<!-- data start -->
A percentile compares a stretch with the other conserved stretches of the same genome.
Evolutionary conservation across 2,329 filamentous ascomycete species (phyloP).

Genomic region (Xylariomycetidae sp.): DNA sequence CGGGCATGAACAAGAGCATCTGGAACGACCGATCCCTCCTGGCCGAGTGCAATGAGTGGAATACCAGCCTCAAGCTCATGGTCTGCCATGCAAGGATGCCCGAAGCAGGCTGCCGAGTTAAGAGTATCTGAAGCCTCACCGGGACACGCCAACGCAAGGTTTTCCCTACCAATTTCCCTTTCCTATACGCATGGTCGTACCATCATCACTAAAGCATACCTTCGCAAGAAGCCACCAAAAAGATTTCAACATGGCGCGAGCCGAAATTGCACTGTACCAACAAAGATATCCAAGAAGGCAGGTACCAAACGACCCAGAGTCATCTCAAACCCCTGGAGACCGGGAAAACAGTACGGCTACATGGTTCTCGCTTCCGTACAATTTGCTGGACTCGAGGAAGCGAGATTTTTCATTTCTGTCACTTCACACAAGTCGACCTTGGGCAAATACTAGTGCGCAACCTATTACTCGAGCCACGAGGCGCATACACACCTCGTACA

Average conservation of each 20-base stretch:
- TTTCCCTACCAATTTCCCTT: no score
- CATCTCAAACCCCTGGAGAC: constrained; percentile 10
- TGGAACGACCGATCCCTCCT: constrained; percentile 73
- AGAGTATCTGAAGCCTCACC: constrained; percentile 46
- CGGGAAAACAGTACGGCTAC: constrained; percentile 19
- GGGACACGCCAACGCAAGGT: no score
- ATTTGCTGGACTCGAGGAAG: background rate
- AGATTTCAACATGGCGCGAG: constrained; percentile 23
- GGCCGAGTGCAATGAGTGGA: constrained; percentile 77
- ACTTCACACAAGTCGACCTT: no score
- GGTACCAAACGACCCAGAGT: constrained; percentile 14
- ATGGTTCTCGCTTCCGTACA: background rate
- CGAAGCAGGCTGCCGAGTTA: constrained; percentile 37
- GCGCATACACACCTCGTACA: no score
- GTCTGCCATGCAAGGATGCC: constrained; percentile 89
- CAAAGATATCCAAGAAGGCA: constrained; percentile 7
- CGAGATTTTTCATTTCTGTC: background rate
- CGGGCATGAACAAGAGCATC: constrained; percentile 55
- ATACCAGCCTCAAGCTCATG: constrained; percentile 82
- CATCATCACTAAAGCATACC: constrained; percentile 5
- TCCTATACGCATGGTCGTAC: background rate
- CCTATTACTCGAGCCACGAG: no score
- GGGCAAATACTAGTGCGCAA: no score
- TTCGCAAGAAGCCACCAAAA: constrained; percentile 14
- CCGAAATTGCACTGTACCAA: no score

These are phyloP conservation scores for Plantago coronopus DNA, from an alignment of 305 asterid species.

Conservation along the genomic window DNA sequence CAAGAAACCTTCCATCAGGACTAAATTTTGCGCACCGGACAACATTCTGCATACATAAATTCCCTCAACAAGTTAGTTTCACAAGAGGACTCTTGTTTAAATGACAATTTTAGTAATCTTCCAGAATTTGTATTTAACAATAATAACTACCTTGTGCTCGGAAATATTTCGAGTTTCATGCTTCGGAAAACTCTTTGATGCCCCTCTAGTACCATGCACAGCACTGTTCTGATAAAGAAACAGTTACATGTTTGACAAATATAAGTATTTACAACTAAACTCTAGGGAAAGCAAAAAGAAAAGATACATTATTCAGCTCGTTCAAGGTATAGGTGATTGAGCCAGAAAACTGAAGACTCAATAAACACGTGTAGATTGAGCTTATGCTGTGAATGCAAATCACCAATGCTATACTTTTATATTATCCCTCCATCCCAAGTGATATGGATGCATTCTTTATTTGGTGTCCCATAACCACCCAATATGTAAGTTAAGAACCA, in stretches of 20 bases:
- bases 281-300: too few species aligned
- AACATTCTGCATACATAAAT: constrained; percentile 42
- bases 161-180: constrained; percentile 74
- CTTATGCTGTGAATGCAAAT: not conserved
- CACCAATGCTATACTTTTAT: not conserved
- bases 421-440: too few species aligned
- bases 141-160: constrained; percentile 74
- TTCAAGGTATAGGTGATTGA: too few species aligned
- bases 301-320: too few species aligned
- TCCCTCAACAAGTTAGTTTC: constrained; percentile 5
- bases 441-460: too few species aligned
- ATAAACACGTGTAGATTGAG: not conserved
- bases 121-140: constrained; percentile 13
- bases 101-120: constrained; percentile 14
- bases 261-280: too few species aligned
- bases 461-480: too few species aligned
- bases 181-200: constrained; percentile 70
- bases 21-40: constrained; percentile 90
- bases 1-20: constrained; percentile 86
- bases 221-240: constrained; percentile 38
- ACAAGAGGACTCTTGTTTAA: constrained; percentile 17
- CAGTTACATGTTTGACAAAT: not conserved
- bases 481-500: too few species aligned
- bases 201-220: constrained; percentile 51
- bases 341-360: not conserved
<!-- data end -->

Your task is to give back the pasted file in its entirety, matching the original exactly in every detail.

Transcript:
A percentile compares a stretch with the other conserved stretches of the same genome.
Evolutionary conservation across 2,329 filamentous ascomycete species (phyloP).

Genomic region (Xylariomycetidae sp.): DNA sequence CGGGCATGAACAAGAGCATCTGGAACGACCGATCCCTCCTGGCCGAGTGCAATGAGTGGAATACCAGCCTCAAGCTCATGGTCTGCCATGCAAGGATGCCCGAAGCAGGCTGCCGAGTTAAGAGTATCTGAAGCCTCACCGGGACACGCCAACGCAAGGTTTTCCCTACCAATTTCCCTTTCCTATACGCATGGTCGTACCATCATCACTAAAGCATACCTTCGCAAGAAGCCACCAAAAAGATTTCAACATGGCGCGAGCCGAAATTGCACTGTACCAACAAAGATATCCAAGAAGGCAGGTACCAAACGACCCAGAGTCATCTCAAACCCCTGGAGACCGGGAAAACAGTACGGCTACATGGTTCTCGCTTCCGTACAATTTGCTGGACTCGAGGAAGCGAGATTTTTCATTTCTGTCACTTCACACAAGTCGACCTTGGGCAAATACTAGTGCGCAACCTATTACTCGAGCCACGAGGCGCATACACACCTCGTACA

Average conservation of each 20-base stretch:
- TTTCCCTACCAATTTCCCTT: no score
- CATCTCAAACCCCTGGAGAC: constrained; percentile 10
- TGGAACGACCGATCCCTCCT: constrained; percentile 73
- AGAGTATCTGAAGCCTCACC: constrained; percentile 46
- CGGGAAAACAGTACGGCTAC: constrained; percentile 19
- GGGACACGCCAACGCAAGGT: no score
- ATTTGCTGGACTCGAGGAAG: background rate
- AGATTTCAACATGGCGCGAG: constrained; percentile 23
- GGCCGAGTGCAATGAGTGGA: constrained; percentile 77
- ACTTCACACAAGTCGACCTT: no score
- GGTACCAAACGACCCAGAGT: constrained; percentile 14
- ATGGTTCTCGCTTCCGTACA: background rate
- CGAAGCAGGCTGCCGAGTTA: constrained; percentile 37
- GCGCATACACACCTCGTACA: no score
- GTCTGCCATGCAAGGATGCC: constrained; percentile 89
- CAAAGATATCCAAGAAGGCA: constrained; percentile 7
- CGAGATTTTTCATTTCTGTC: background rate
- CGGGCATGAACAAGAGCATC: constrained; percentile 55
- ATACCAGCCTCAAGCTCATG: constrained; percentile 82
- CATCATCACTAAAGCATACC: constrained; percentile 5
- TCCTATACGCATGGTCGTAC: background rate
- CCTATTACTCGAGCCACGAG: no score
- GGGCAAATACTAGTGCGCAA: no score
- TTCGCAAGAAGCCACCAAAA: constrained; percentile 14
- CCGAAATTGCACTGTACCAA: no score

These are phyloP conservation scores for Plantago coronopus DNA, from an alignment of 305 asterid species.

Conservation along the genomic window DNA sequence CAAGAAACCTTCCATCAGGACTAAATTTTGCGCACCGGACAACATTCTGCATACATAAATTCCCTCAACAAGTTAGTTTCACAAGAGGACTCTTGTTTAAATGACAATTTTAGTAATCTTCCAGAATTTGTATTTAACAATAATAACTACCTTGTGCTCGGAAATATTTCGAGTTTCATGCTTCGGAAAACTCTTTGATGCCCCTCTAGTACCATGCACAGCACTGTTCTGATAAAGAAACAGTTACATGTTTGACAAATATAAGTATTTACAACTAAACTCTAGGGAAAGCAAAAAGAAAAGATACATTATTCAGCTCGTTCAAGGTATAGGTGATTGAGCCAGAAAACTGAAGACTCAATAAACACGTGTAGATTGAGCTTATGCTGTGAATGCAAATCACCAATGCTATACTTTTATATTATCCCTCCATCCCAAGTGATATGGATGCATTCTTTATTTGGTGTCCCATAACCACCCAATATGTAAGTTAAGAACCA, in stretches of 20 bases:
- bases 281-300: too few species aligned
- AACATTCTGCATACATAAAT: constrained; percentile 42
- bases 161-180: constrained; percentile 74
- CTTATGCTGTGAATGCAAAT: not conserved
- CACCAATGCTATACTTTTAT: not conserved
- bases 421-440: too few species aligned
- bases 141-160: constrained; percentile 74
- TTCAAGGTATAGGTGATTGA: too few species aligned
- bases 301-320: too few species aligned
- TCCCTCAACAAGTTAGTTTC: constrained; percentile 5
- bases 441-460: too few species aligned
- ATAAACACGTGTAGATTGAG: not conserved
- bases 121-140: constrained; percentile 13
- bases 101-120: constrained; percentile 14
- bases 261-280: too few species aligned
- bases 461-480: too few species aligned
- bases 181-200: constrained; percentile 70
- bases 21-40: constrained; percentile 90
- bases 1-20: constrained; percentile 86
- bases 221-240: constrained; percentile 38
- ACAAGAGGACTCTTGTTTAA: constrained; percentile 17
- CAGTTACATGTTTGACAAAT: not conserved
- bases 481-500: too few species aligned
- bases 201-220: constrained; percentile 51
- bases 341-360: not conserved